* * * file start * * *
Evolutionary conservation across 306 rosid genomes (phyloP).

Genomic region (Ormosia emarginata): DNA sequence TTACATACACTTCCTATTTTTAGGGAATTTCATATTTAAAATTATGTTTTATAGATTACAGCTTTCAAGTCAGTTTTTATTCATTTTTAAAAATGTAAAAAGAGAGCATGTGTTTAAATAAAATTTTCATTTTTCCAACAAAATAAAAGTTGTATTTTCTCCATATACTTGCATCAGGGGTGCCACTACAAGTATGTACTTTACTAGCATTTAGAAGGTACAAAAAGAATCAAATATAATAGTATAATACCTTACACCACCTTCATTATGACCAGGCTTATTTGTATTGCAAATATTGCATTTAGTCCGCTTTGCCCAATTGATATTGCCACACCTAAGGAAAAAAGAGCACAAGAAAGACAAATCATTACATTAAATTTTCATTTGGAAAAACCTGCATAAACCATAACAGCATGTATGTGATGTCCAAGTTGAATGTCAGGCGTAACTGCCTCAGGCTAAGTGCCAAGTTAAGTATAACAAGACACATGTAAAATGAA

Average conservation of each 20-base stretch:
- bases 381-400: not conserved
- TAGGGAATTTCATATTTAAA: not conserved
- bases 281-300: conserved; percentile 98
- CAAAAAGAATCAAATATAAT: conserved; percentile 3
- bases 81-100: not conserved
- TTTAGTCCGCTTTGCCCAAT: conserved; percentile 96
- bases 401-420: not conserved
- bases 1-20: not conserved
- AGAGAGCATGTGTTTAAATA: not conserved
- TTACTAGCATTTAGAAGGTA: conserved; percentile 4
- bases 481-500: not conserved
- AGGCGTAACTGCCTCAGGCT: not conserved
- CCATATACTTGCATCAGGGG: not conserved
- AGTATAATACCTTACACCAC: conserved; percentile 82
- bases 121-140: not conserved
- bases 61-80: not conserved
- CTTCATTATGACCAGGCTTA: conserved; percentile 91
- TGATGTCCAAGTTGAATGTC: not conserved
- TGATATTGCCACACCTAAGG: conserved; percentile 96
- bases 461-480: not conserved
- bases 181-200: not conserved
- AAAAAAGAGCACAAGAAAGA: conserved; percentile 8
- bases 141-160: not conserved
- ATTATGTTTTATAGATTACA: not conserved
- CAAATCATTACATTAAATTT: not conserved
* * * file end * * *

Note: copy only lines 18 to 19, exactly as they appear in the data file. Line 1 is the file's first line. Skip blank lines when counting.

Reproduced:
- bases 121-140: not conserved
- bases 61-80: not conserved